Currently two algorithms are implemented in hyperopt:
- Random Search
- Tree of Parzen Estimators (TPE)
Hyperopt has been designed to accommodate Bayesian optimization algorithms based on Gaussian processes and regression trees, but these are not currently implemented.
All algorithms can be run either serially, or in parallel by communicating via MongoDB or Apache Spark
[…] is a simple and efficient library to minimize (very) expensive and noisy black-box functions. It implements several methods for sequential model-based optimization.
Spearmint is a package to perform Bayesian optimization according to the algorithms outlined in the paper (Snoek, Larochelle, and Adams 2012).
The code consists of several parts. It is designed to be modular to allow swapping out various ‘driver’ and ‘chooser’ modules. The ‘chooser’ modules are implementations of acquisition functions such as expected improvement, UCB or random. The drivers determine how experiments are distributed and run on the system. As the code is designed to run experiments in parallel (spawning a new experiment as soon a result comes in), this requires some engineering.
Spearmint2 is similar, but more recently
updated and fancier; however it has a restrictive license prohibiting wide
redistribution without the payment of fees. You may or may not wish to trust
the implied level of development and support of 4 Harvard Professors,
depending on your application.
Both of the Spearmint options (especially the latter) have opinionated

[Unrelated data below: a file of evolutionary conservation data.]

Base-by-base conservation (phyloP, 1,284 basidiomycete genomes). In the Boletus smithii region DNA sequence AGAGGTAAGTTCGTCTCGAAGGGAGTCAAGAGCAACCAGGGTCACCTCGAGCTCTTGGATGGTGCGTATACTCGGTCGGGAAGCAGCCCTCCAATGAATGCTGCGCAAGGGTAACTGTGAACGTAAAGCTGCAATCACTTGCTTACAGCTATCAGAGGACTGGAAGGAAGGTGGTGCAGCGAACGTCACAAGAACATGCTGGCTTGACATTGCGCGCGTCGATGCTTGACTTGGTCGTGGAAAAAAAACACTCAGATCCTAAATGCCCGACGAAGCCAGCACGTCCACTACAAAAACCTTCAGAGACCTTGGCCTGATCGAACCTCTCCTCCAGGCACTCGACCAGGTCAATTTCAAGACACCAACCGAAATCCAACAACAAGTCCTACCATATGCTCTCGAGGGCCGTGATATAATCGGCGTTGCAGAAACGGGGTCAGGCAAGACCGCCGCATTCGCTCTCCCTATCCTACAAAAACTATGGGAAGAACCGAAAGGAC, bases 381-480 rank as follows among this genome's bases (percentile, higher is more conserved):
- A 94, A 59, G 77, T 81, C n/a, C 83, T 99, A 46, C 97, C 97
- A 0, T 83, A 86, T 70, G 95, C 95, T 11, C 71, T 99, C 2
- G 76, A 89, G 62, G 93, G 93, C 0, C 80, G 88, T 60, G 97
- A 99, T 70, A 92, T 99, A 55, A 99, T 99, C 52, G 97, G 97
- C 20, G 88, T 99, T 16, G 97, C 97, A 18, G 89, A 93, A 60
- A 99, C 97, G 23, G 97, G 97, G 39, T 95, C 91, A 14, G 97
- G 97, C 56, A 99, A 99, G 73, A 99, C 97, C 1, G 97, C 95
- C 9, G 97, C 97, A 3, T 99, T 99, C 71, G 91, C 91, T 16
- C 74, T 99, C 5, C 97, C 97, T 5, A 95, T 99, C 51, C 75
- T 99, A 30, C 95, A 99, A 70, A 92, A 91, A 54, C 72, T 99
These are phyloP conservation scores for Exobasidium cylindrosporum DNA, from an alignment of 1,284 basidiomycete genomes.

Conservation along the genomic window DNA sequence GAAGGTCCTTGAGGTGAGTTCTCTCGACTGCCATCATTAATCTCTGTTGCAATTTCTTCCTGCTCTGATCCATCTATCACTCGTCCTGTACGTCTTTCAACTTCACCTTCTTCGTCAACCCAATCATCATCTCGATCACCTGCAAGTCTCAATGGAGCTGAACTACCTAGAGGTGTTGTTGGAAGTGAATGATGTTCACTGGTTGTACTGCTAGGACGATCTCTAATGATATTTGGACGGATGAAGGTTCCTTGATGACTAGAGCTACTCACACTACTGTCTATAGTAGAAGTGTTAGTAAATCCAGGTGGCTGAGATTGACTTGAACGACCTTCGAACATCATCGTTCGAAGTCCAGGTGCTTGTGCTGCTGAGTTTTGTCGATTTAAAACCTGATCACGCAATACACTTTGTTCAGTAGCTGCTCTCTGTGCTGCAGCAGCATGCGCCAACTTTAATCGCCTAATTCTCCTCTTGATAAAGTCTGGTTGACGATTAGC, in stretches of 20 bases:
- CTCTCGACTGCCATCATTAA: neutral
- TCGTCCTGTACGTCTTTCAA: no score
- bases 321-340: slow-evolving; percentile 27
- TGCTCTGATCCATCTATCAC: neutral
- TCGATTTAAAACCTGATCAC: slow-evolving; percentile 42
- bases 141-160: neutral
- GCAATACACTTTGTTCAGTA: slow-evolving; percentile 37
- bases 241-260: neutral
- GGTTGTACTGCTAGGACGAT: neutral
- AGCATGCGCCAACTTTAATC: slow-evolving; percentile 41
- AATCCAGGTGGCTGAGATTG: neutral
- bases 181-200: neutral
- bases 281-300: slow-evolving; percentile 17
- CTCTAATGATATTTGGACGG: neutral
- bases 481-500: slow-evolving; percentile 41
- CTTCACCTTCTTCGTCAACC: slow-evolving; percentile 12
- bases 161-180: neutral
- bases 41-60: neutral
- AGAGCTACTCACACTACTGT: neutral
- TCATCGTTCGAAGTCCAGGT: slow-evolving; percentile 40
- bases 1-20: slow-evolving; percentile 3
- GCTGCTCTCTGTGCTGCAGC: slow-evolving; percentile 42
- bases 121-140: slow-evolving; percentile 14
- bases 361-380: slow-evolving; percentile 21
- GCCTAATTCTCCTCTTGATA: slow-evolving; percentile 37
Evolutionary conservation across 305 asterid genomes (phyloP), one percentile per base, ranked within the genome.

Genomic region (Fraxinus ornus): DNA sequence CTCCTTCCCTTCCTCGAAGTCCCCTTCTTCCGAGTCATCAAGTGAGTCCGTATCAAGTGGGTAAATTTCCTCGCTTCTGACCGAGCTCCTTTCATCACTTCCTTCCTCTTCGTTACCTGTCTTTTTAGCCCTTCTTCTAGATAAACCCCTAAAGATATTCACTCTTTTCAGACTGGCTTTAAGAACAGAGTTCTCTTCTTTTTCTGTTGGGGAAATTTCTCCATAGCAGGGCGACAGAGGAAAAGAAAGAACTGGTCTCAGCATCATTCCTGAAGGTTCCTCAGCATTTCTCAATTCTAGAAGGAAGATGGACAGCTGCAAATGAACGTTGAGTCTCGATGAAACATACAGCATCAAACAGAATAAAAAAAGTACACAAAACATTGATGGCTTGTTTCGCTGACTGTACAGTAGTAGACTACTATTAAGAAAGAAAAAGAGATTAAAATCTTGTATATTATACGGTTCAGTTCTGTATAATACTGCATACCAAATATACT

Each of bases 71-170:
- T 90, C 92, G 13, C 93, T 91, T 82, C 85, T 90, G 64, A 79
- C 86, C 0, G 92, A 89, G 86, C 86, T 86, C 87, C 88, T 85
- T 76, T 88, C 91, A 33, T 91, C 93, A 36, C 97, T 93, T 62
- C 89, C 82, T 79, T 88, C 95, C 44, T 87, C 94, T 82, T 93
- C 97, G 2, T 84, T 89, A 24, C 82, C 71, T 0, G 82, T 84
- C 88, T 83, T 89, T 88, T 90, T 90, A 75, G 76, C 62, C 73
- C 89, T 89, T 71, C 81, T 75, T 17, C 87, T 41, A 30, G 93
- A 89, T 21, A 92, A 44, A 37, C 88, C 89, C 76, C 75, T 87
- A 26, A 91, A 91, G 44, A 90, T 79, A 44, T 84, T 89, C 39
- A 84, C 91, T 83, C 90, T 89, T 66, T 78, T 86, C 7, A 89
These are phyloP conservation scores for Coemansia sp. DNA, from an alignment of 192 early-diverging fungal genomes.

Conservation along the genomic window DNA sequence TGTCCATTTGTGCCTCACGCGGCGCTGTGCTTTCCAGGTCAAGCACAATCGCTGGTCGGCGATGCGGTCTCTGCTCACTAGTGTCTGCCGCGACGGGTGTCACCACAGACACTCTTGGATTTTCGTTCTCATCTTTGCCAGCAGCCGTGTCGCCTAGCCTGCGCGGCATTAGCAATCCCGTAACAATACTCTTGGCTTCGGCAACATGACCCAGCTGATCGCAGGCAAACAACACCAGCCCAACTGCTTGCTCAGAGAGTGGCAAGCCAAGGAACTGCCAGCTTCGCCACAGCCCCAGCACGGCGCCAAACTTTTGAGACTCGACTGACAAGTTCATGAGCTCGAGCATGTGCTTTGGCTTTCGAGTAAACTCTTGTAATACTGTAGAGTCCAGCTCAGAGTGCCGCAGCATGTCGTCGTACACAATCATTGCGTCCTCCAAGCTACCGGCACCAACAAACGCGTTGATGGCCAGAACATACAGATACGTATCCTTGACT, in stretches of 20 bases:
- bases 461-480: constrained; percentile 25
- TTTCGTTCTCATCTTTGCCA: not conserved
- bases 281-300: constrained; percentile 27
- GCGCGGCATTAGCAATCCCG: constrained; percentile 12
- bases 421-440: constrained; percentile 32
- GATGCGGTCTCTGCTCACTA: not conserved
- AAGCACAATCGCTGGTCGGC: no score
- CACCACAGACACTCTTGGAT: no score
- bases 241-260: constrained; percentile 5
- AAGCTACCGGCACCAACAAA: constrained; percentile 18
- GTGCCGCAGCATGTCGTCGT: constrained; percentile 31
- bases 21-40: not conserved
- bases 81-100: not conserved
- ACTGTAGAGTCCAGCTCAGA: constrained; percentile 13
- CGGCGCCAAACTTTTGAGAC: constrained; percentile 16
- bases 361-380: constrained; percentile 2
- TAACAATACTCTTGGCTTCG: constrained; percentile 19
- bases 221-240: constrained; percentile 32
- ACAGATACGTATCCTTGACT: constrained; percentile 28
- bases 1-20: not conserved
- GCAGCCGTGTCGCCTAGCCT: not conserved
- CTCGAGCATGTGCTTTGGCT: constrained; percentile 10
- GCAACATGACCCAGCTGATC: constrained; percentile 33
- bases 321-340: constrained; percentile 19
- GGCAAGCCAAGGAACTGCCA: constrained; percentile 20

choices of technology stack in order to do their optimizations, which means
they can do more work for you, but require more setup, than a simple little
Depending on your computing environment this might be an overall plus or a
(sequential model-based algorithm configuration) is a versatile tool for optimizing algorithm parameters (or the parameters of some other process we can run automatically, or a function we can evaluate, such as a simulation).
SMAC has helped us speed up both local search and tree search algorithms by orders of magnitude on certain instance distributions. Recently, we have also found it to be very effective for the hyperparameter optimization of machine learning algorithms, scaling better to high dimensions and discrete input dimensions than other algorithms. Finally, the predictive models SMAC is based on can also capture and exploit important information about the model domain, such as which input variables are most important.
We hope you find SMAC similarly useful. Ultimately, we hope that it helps algorithm designers focus on tasks that are more scientifically valuable than parameter tuning.
Python interface through pysmac.
Won the land-grab for the name
automl but is now unmaintained.
A quick overview of buzzwords, this project automates:
- Analytics (pass in data, and auto_ml will tell you the relationship of each variable to what it is you’re trying to predict).
- Feature Engineering (particularly around dates, and soon, NLP).
- Robust Scaling (turning all values into their scaled versions between the range of 0 and 1, in a way that is robust to outliers, and works with sparse matrices).
- Feature Selection (picking only the features that actually prove useful).
- Data formatting (turning a list of dictionaries into a sparse matrix, one-hot encoding categorical variables, taking the natural log of y for regression problems).
- Model Selection (which model works best for your problem).
- Hyperparameter Optimization (what hyperparameters work best for that model).
- Ensembling Subpredictors (automatically training up models to predict smaller problems within the meta problem).
- Ensembling Weak Estimators (automatically training up weak models on the larger problem itself, to inform the meta-estimator’s decision).